Cheap Thrills

By Larry Teren


When we were baby boomer kids in the late 1950’s and early 1960’s, Dad would find the least expensive way to provide us entertainment and get us some fresh air at the same time. Usually this meant going to a handful of choices.

One very popular place was the Golf Mill Shopping Center along Milwaukee Avenue in Niles, Illinois, a north suburb of Chicago. Right outside the north end exit from a Sears store, the main anchor in the mall, was a cement fish pond, wishing well and water wheel mill. Ma would go into Sears to look for items and we would hang out around the pond. It was stacked with all types of fish that was found in an expensive aquarium. On a summer night, it was quite relaxing to sit on a rustic wooden bench in the cool breeze and just take in the atmosphere. The pond and water wheel are no longer there but pleasant memories are permanently stored away.

Another place on our list of outdoor entertainment was also adjacent to Milwaukee Avenue but at least twenty or more miles further northwest- Hawthorn Mellody Farm. It was the headquarters for the Hawthorn Mellody dairy operation. They had a simulated western ghost town on the premises among several other themed attractions that visitors could take in. It was a lot of fun on a Sunday afternoon. The place closed down in 1970 and has since been rebuilt into another sprawling suburban mall. Six Flags of America in not far off Gurnee helped kill interest in the farm attraction.

Another outdoor site long closed was Olson Rug Waterfall, a 22 acre park smack dab in the middle of a north side Chicago residential neighborhood at Diversey and Pulaski. There was a 35 foot waterfall based on a Native American theme that tried to re-create the Hiawatha atmosphere. It was truly a lovely relaxing place to visit and picnic outdoors. The miniature amusement park ended in 1978.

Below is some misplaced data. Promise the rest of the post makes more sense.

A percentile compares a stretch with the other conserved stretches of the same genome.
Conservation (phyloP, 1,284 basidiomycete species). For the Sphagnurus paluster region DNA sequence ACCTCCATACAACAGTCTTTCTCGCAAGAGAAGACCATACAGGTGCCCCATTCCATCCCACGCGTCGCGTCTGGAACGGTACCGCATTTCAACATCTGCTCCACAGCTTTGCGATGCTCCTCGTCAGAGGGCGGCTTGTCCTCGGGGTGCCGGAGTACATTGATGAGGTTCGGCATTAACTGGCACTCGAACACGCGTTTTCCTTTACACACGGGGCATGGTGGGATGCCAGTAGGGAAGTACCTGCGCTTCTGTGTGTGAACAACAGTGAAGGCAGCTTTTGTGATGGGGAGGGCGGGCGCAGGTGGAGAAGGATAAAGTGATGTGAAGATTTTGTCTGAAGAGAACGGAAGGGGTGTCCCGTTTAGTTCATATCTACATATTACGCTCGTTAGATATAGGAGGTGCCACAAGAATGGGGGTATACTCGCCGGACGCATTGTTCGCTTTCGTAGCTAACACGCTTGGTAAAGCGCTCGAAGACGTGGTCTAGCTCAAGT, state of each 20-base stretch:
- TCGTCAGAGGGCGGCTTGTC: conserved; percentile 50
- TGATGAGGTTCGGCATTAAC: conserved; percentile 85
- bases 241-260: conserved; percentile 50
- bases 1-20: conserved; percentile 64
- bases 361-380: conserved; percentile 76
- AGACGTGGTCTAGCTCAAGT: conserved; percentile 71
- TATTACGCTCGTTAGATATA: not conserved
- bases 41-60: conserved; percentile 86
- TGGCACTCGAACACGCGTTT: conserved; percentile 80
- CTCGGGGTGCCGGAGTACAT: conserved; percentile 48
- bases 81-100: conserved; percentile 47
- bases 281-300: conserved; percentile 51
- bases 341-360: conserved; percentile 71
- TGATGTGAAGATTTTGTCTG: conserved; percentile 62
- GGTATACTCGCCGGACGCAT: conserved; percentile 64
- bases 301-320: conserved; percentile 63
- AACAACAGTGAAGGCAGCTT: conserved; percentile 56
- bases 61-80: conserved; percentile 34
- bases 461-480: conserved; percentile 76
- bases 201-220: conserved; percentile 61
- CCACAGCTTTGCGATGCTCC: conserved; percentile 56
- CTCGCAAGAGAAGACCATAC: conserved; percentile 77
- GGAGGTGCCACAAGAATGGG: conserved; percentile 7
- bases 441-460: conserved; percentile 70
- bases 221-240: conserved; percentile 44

I never went to the famed Riverview, another giant amusement park in the middle of a north side Chicago neighborhood just to the south of Lane Tech High School near Western and Belmont. But I did go quite often to two places that we called Kiddie Land. There was a small but still enjoyable amusement park adjacent to Lincoln Village on the far north side of the city at Lincoln and McCormick. It closed down in the early 1970’s. The other much larger Kiddie Land location was in the near west suburb of River Grove along side North Avenue across the street from Maywood Racing Park.

This Kiddie Land amusement park had horse and train rides along with the customary roller coaster, Ferris wheel and merry-go-round. And always cotton candy. A kid could get lost in having a good time for what seemed hours. It sadly closed in 2009 despite pleas from a cadre of regular visitors. Ironically, the land was worth much more if sold for commercial development than running as an amusement park on a seasonal basis.

Finally, there was and still is Buckingham Fountain located in Grant Park just off the lakefront to the east and the Loop downtown area to the west. Until a few short years ago, during the summer months, the giant fountain would light up at night in a rainbow of colors. Dad would park the car nearby on Columbus Drive, and we would get out and hang around in the plaza area and just marvel at what seemed like mysterious magic to little kids who were easy to amaze.

I suppose that nowadays parents have found other ways to entertain their kids without spending a lot of money and get them some fresh air and exercise. That’s okay by me. I have my own memories to keep alive. There’s nothing wrong with cheap thrills.

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